GTA V's steam page has been flooded with negative reviews after the publisher of Rockstar's latest Grand Theft Auto game, Take-Two Interactive issued a cease and desist to the near ten year old mod.
The mod in question, OpenIV, is used by modders all over the world to edit the files of Grand Theft Auto IV, Grand Theft Auto V and Max Payne 3.
The tool, which was released in 2008, was primarily used for singleplayer modding and allowed players to activate and run various mods within the game. This, according to Take Two, also allows for cheaters and ne'er-do-wells to disturb the carefully crafted ecosystem of Grand Theft Auto Online.
Take-Two Interactive say that the modding tool allows modification authors to circumvent security features of the software and modify the software in such a way that it is in violation of Take-Two's rights. In a statement, the company said:
Take-Two"ake-Two's actions were not specifically targeting single player mods. Unfortunately OpenIV enables recent malicious mods that allow harassment of players and interfere with the GTA Online experience for everybody. We are working to figure out how we can continue to support the creative community without negatively impacting our players.
Gamers and fans alike have been quick to rail against Rockstar and Take Two on the matter, and in a statement issued by Take Two to PC Gamer, the publisher does acknowledge the role that OpenIV plays in enabling singleplayer mods, but states that they also allow cheaters to interfere with the online systems.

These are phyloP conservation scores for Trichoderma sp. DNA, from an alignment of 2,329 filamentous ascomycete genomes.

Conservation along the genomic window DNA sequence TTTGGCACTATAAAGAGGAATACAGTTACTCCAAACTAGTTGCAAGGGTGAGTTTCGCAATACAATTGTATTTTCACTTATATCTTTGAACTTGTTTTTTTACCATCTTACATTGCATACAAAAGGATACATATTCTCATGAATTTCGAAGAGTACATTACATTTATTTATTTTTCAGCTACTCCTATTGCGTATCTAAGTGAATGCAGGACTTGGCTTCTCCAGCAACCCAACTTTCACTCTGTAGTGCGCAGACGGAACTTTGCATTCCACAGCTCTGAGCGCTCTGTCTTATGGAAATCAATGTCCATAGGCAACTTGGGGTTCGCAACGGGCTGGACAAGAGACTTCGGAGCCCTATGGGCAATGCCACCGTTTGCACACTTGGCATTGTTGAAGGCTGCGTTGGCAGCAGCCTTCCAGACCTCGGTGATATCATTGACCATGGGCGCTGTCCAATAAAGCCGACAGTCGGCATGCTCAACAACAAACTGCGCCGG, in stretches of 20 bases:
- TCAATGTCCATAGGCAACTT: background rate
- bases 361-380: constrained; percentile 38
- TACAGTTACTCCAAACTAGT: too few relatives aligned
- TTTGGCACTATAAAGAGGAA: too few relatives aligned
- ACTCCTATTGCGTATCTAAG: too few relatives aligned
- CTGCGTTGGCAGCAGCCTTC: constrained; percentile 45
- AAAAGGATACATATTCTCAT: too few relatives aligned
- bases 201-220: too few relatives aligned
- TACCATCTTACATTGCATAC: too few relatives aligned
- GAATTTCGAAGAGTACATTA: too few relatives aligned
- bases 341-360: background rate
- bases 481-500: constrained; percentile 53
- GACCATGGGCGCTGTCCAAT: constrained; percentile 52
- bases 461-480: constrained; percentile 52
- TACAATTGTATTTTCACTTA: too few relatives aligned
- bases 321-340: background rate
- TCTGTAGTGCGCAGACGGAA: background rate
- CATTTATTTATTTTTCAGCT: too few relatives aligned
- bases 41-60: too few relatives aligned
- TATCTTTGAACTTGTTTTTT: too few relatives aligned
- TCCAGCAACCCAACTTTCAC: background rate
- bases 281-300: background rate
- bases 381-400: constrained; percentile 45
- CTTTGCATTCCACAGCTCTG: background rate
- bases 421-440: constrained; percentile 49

The author of the mod has issued the following statement:
To make it all clear, here is what happened:As Grand Theft Auto V has hundreds of modifications available which have used this tool, it's admittedly an odd decision for Take-Two to make. You could argue that the GTA series does owe some of it's success on non-console platforms to modifications which allow users to extend the base game and introduce new features or outlandish customisations which would never be officially released.
1 - At May 19th, 2017, I received an email from the legal counsel for Take Two Interactive in the USA. In this email they has requested to stop immediately any further work and/or distribution of OpenIV and "Liberty City in GTAV" projects.
2 – In belief, that we did not violate any laws, I asked them to provide more detailed information about their request. They agreed to provide details by email.
3 – On June 5th, 2017, after two weeks of silence, I got C&D letter from lawyers company (legal representative of Take Two in Russia), both in electronic and paper form, to my employer address. This C&D accuses me in Russian laws violations.
4 – After many heavy thoughts, we had decided to agree with their claims. We did not make it easily; it is very hard decision for us.
According to the developer of the tool, OpenIV does not actually allow for the user to engage the Online functionality of the game as long as the tool is active - essentially calling bogus on Take Two's statement about the interference.
It's a huge blow to the modding community that such a well supported and regularly updated modding tool has been taken down in this manner after so long being online.
How this plays out will be paramount to modding for Take Two games in the future - will this begin the death spiral of the modding community for Grand Theft Auto, or will it persevere through this?
( Special thanks to Mikey for contributing to this article )